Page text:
1 October 1997
(2) Secondary Combustion Chamber. The design of the secondary chamber for the
modular EAU attempts to produce the same mixing, chamber temperatures, and retention times as
for the SAU. However, since the EAU secondary chamber inlet gas temperature tends to be 400-
500F higher, less additional secondary combustion air is required (see table 3-12). The final
combustion of unburned gases, vapors, and particulates (i.e., 25-50% of that discharged to the
SAU secondary chamber) will require less time and less supplemental heat. Like the modular SAU,
the EAU must have a hot gas "dump valve" to bypass the heat exchanger and/or flue gas treatment
system when either system is not operating.
f. Controlled-Air Modular Incinerator. Some incinerator designs, referred to as "controlled-air"
incinerators, use a modified single chamber and a grate system similar to that of the excess-air
units. By careful control of underfire and overfire air, they achieve performance similar to a starved-
air unit, even though they have the physical appearance of an excess-air unit..
4-4. FIELD-ERECTED INCINERATOR.
a. General Description. When the capacity of a waste incineration system exceeds the
nominal 200-250-t/day capacity of modular incinerator systems, field-erected incinerators are
usually used because of their higher operating efficiency and more dependable operation. Their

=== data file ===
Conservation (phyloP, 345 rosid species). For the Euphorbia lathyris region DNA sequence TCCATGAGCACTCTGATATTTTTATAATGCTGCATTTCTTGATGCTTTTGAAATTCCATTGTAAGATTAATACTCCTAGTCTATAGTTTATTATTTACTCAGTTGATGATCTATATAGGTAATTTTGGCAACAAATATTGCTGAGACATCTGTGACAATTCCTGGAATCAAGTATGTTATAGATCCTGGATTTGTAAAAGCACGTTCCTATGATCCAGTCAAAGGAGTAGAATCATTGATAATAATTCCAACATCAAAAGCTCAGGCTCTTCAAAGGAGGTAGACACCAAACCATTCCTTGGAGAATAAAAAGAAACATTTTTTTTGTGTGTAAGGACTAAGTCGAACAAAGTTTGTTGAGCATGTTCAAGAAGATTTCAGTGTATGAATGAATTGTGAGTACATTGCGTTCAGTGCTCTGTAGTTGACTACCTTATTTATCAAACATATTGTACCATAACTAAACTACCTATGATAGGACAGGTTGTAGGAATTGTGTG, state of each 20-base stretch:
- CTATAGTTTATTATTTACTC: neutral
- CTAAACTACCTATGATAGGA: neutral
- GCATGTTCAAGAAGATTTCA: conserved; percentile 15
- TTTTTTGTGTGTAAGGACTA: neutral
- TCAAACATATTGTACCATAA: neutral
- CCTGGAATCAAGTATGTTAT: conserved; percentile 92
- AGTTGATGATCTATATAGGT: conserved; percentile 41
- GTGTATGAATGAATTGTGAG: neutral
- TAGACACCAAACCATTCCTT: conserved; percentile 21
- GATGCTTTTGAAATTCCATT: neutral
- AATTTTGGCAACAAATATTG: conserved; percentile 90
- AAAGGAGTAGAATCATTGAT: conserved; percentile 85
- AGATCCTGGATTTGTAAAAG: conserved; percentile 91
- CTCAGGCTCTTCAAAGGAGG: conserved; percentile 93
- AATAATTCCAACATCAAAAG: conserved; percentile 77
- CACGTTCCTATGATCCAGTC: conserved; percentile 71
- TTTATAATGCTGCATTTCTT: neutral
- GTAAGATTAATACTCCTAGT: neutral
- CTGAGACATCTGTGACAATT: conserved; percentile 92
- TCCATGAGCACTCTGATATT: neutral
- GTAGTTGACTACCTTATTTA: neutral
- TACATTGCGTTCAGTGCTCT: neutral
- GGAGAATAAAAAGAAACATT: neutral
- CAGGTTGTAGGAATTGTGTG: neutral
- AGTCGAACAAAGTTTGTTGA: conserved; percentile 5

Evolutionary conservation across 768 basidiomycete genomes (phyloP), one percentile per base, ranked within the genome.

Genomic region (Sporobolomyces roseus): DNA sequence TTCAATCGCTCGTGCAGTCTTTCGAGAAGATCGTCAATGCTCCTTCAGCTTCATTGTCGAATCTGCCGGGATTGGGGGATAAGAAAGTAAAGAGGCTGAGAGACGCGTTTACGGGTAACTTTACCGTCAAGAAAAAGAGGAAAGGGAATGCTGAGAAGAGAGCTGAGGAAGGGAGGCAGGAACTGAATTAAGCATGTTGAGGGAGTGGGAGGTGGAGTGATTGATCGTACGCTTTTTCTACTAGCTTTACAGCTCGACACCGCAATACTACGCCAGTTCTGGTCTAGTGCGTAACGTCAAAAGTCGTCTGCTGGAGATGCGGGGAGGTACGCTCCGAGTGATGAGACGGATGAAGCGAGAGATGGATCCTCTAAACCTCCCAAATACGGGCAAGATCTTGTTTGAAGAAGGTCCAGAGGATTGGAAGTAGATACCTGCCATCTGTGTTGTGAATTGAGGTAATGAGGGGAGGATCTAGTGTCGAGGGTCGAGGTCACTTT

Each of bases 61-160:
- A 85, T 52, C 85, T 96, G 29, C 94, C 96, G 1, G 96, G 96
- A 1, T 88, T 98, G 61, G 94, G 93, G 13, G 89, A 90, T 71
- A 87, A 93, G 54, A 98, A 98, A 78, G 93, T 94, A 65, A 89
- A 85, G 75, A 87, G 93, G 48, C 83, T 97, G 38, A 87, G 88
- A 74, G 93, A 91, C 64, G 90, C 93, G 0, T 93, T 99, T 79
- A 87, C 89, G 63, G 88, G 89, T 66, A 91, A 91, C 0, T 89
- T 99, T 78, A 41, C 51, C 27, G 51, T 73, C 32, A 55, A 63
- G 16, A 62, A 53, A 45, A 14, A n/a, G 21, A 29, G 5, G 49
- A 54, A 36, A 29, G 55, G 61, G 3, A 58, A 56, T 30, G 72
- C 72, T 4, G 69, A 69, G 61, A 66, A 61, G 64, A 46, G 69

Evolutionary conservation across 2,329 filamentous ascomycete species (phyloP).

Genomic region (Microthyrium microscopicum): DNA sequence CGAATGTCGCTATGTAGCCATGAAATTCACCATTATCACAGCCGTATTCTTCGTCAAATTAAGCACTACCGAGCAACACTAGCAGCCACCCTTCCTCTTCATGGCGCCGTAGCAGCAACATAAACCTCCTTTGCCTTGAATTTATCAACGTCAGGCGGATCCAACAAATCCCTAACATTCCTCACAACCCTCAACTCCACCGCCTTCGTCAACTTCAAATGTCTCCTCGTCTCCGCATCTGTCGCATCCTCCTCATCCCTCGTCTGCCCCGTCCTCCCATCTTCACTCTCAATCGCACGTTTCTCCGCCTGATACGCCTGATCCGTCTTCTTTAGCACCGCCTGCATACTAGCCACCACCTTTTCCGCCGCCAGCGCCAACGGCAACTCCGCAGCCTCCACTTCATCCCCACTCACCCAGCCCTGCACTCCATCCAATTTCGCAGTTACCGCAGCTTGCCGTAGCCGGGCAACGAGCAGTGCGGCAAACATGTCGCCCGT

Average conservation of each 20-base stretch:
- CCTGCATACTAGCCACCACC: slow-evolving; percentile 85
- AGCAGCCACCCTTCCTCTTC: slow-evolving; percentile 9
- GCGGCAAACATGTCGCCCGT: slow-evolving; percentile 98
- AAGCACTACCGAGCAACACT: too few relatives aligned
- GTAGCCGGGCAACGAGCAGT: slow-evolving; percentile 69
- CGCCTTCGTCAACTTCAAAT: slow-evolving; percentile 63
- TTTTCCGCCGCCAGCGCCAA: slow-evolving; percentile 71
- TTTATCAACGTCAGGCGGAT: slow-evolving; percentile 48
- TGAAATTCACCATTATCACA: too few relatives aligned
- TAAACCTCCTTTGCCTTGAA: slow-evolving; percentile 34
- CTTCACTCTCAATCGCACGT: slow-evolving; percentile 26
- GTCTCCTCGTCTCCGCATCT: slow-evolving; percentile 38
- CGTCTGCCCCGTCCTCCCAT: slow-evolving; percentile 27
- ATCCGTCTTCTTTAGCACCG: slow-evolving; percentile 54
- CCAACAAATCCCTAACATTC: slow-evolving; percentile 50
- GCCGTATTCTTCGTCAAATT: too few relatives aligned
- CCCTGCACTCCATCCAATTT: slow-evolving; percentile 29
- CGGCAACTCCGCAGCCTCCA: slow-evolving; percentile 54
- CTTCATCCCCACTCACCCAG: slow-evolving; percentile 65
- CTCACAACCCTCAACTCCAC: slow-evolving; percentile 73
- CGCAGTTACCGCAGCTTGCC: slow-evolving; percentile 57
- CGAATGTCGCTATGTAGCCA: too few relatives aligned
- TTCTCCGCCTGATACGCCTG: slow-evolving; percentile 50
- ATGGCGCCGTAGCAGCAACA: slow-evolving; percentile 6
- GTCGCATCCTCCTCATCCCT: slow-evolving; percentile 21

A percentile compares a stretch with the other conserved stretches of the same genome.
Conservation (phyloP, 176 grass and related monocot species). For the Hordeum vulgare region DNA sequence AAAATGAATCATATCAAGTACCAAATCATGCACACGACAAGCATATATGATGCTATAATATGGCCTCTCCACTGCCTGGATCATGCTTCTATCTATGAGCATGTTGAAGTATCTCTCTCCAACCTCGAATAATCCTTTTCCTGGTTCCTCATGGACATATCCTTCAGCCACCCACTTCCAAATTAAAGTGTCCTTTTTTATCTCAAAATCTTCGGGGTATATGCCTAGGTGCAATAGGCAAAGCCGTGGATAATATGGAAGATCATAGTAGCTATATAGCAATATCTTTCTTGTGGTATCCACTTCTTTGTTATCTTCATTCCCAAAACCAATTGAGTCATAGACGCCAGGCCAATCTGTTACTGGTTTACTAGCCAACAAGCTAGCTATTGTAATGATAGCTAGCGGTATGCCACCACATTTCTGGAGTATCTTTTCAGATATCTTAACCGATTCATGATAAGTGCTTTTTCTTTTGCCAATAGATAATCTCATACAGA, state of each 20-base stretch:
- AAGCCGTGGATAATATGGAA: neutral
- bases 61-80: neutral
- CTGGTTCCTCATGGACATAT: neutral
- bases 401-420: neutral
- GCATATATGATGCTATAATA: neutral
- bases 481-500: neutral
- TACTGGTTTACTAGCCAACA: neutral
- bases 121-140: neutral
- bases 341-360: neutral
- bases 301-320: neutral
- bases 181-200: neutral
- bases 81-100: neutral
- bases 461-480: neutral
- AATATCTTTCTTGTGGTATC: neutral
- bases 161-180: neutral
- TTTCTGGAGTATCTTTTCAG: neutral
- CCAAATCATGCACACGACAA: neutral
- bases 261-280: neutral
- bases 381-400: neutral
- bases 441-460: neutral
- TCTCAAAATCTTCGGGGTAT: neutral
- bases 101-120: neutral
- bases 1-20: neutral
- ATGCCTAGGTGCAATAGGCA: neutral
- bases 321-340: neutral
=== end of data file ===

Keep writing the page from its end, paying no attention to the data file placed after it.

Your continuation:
design is comparable with the design used for coal-fired boilers; however, the design contains a
number of significant, unique features required for the efficient destruction of municipal-type waste.
Figure 4-1 illustrates a typical field-erected mass-burn incinerator.
b. System Configuration. Because of the large stream of waste serviced by these facilities, it
is important the facility have redundant destruction capability so that outage of one furnace will not
result in a large accumulation of waste.
(1) Field-erected furnaces with their integrated boilers also require time for maintenance
and repair, as well as allowances for forced outages due to failure of any major component in the
unit. If three units are used, it is common to size each unit to handle one-half of the facility's total
capacity. Similarily, if four units are used, each is sized to handle one-third total capacity.
(2) In general, an 80% availability is projected for field-erected units.
c. Design Description for In-Line Grate Systems.
(1) Primary Combustion. The basic design uses an excess air grate of patented design,
which may be a traveling grate, a rocking grate, a reciprocating grate, or some combination thereof.
(a) The grate meters waste delivered by the feeding system, which includes a crane
and a long chute. The waste then flows by gravity down onto the grate.
(b) The grate then moves the bed of waste through the primary combustion section
until the residues are dumped off the grate into a water--filled ash-quench system, where the ash is
cooled and removed by conveyor.
(c) Air is metered to locations along the length of the grate system to control the rate of
drying, volatization, and burndown of the nonvolatiles and char. The primary combustion air is